Derailment investigation continues

Connecticut’s newest rail cars are the first in the nation built to new specifications, and their performance in Friday’s derailment and subsequent collision will provide key, new information to transportation safety officials, Gov. Dannel P. Malloy said Monday during a 6 p.m. briefing.

Seven of the 76 people who were taken to hospitals or sought treatment on their own are still admitted. One person remains in critical condition, Mr. Malloy said Monday.

This is the first time the M8 rail cars have been involved in a crash, Mr. Malloy said, increasing the level of interest from transportation safety officials.

State Department of Transportation Commissioner James. P. Redeker said these are the first cars in the U.S. manufactured to a new safety standard for “crash worthiness and protection.”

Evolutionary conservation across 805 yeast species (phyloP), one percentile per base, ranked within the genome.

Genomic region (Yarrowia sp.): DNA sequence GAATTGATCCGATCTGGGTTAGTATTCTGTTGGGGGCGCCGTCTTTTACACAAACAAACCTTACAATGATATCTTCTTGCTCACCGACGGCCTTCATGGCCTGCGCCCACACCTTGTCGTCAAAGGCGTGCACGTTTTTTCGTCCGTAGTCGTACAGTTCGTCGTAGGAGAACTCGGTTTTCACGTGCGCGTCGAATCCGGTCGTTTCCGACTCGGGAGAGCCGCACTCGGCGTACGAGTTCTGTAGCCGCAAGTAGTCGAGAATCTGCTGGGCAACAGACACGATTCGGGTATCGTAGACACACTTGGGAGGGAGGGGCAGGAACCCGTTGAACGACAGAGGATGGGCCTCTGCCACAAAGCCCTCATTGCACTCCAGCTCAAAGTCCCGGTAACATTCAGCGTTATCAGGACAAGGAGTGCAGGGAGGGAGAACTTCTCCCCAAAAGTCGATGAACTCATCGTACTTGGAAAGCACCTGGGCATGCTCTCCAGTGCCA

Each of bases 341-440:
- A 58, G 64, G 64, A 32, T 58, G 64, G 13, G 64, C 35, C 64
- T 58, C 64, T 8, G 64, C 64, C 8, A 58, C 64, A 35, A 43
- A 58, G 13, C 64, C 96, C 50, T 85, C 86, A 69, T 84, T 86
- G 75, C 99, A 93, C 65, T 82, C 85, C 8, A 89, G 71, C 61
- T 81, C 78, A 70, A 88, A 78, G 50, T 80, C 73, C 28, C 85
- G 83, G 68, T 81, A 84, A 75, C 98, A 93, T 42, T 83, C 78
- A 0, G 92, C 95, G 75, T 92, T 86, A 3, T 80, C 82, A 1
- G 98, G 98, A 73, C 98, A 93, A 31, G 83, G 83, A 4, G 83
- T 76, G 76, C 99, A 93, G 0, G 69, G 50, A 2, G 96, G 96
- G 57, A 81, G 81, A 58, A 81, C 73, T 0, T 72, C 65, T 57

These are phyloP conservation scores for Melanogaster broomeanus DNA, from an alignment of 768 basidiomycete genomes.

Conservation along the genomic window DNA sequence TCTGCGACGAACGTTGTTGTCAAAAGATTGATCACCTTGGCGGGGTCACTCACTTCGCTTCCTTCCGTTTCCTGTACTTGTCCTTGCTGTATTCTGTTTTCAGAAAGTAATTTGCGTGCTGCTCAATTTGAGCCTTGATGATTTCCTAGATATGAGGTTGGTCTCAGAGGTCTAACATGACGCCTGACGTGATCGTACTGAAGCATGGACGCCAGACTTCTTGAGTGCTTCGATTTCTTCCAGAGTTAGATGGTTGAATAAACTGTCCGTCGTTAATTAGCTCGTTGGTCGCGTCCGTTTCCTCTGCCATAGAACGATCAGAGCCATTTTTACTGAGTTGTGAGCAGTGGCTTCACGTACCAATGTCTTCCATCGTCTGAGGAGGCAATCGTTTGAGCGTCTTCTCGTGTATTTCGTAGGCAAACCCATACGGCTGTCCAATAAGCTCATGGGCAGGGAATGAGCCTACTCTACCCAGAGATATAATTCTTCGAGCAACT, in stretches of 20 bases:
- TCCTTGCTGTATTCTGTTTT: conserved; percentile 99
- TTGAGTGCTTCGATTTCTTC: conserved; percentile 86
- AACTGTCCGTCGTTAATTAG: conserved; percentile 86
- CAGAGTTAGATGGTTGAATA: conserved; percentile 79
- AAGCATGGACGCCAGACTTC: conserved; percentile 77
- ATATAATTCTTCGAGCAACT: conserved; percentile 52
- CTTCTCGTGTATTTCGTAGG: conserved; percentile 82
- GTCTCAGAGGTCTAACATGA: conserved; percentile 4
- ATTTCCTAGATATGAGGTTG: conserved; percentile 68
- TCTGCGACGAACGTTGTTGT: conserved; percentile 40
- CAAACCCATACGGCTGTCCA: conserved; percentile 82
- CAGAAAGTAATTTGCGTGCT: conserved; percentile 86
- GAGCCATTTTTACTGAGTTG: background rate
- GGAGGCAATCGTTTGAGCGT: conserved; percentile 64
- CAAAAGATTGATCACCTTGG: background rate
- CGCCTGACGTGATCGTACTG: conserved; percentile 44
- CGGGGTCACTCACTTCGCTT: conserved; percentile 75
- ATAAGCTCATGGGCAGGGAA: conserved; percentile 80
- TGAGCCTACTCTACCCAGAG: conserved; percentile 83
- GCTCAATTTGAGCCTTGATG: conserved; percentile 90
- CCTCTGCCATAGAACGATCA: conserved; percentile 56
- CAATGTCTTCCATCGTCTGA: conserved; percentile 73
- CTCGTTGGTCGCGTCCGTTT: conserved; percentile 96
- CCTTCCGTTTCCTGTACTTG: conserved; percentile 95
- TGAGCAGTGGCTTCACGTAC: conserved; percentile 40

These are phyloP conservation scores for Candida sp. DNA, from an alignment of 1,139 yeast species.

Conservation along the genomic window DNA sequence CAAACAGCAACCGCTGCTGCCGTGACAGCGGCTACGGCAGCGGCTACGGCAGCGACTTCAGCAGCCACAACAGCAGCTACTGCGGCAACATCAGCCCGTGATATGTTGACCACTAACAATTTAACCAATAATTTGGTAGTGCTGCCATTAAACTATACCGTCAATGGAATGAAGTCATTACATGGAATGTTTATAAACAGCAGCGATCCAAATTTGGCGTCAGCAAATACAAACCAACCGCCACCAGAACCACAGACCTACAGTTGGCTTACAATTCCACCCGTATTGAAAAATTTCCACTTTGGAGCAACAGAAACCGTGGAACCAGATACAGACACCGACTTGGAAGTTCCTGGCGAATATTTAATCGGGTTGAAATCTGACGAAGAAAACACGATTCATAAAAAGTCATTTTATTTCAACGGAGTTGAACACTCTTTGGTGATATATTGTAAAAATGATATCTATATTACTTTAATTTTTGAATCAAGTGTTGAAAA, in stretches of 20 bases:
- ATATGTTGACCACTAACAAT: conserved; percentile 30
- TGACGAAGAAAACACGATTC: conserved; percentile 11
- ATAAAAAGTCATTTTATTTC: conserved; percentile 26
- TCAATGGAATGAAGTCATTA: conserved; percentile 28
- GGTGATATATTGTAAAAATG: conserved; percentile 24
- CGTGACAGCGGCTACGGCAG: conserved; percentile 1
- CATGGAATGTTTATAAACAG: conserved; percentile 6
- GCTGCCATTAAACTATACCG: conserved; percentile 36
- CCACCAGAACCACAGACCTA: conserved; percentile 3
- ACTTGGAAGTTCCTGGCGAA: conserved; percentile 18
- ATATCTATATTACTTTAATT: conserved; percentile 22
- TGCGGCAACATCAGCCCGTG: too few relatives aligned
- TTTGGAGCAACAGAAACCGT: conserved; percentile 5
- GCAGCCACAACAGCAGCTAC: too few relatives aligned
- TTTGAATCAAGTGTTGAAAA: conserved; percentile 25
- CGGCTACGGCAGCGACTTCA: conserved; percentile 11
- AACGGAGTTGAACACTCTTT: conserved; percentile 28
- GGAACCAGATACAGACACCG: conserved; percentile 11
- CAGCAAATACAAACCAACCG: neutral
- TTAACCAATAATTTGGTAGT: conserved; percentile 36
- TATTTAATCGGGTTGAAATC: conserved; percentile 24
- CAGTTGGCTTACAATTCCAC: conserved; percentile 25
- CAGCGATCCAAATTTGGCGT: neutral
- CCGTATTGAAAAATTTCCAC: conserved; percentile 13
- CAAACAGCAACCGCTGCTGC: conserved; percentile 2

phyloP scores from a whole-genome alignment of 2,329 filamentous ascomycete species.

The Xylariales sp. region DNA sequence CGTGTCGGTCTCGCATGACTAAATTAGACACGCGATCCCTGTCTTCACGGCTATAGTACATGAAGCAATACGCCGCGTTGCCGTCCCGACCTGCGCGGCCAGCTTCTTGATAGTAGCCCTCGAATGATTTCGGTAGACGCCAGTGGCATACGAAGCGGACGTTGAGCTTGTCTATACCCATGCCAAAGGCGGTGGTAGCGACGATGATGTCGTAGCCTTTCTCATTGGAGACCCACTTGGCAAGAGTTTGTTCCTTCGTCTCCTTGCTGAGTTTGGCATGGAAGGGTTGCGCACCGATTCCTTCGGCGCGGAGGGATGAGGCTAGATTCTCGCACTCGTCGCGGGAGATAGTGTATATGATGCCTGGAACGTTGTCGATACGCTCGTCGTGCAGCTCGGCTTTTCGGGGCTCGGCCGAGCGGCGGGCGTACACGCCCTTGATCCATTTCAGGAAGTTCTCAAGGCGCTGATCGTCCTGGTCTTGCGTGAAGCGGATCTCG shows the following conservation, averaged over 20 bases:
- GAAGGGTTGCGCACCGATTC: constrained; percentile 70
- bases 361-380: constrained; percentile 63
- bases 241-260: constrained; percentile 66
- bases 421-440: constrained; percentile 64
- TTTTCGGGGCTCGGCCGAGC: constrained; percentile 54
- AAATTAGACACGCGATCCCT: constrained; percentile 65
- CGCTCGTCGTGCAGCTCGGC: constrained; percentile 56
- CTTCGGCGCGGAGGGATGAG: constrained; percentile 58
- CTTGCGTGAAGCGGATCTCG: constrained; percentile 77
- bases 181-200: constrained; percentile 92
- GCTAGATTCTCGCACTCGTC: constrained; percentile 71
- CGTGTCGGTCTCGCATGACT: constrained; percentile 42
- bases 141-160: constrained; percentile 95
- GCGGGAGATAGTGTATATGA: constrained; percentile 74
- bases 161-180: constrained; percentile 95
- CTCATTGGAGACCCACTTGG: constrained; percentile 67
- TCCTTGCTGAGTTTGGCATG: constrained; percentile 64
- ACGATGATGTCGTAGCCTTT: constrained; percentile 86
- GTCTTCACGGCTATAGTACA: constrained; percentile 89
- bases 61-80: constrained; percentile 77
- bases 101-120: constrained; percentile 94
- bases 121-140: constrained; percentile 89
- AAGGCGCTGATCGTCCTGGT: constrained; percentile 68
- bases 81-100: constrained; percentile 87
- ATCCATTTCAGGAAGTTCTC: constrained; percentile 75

That, he and Mr. Malloy both said, raises the level of interest and curiosity on the part of government officials.

“They obviously seemed to withstand a terrific impact and protected customers,” Mr. Redeker said. “A good part of the investigation will be around this new design, the new safety standard and how the cars performed.”

The cause of the crash remains under investigation. Mr. Malloy said federal officials, including the FBI, have indicated that all evidence points away from terrorism.

The crash appears to be a physical failure, “as opposed to operator error,” or an act of terrorism, Mr. Malloy said.

Mr. Malloy said he himself saw a piece of track dislodge and that caused the accident.

The tracks are regularly inspected and repairs are made as they are needed, Mr. Redeker said.